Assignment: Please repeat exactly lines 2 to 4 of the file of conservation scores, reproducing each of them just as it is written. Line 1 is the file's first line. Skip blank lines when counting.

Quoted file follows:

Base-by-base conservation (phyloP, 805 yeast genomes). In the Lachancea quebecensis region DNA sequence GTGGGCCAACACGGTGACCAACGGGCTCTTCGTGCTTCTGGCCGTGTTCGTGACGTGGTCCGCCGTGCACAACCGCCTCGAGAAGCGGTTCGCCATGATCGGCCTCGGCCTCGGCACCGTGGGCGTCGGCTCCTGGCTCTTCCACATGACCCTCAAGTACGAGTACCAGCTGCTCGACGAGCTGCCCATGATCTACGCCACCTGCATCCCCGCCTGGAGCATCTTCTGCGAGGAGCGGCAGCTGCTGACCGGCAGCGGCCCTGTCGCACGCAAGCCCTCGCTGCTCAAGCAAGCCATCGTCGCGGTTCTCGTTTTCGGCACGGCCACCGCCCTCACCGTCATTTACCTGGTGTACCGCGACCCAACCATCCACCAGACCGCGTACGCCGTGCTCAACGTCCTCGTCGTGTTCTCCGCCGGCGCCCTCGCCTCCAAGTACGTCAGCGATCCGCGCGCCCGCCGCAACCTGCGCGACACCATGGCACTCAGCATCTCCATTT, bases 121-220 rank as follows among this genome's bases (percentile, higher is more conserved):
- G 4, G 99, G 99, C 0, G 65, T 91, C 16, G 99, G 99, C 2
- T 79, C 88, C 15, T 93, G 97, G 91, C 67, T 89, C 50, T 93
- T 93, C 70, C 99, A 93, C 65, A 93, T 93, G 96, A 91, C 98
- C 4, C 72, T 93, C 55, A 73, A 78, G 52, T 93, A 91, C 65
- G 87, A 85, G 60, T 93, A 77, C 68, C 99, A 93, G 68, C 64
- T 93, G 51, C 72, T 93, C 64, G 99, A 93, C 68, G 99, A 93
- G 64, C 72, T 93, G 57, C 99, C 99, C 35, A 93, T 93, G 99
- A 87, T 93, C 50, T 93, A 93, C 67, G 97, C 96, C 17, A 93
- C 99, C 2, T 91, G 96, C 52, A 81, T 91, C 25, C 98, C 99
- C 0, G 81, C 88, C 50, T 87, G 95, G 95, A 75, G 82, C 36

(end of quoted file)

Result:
- G 4, G 99, G 99, C 0, G 65, T 91, C 16, G 99, G 99, C 2
- T 79, C 88, C 15, T 93, G 97, G 91, C 67, T 89, C 50, T 93
- T 93, C 70, C 99, A 93, C 65, A 93, T 93, G 96, A 91, C 98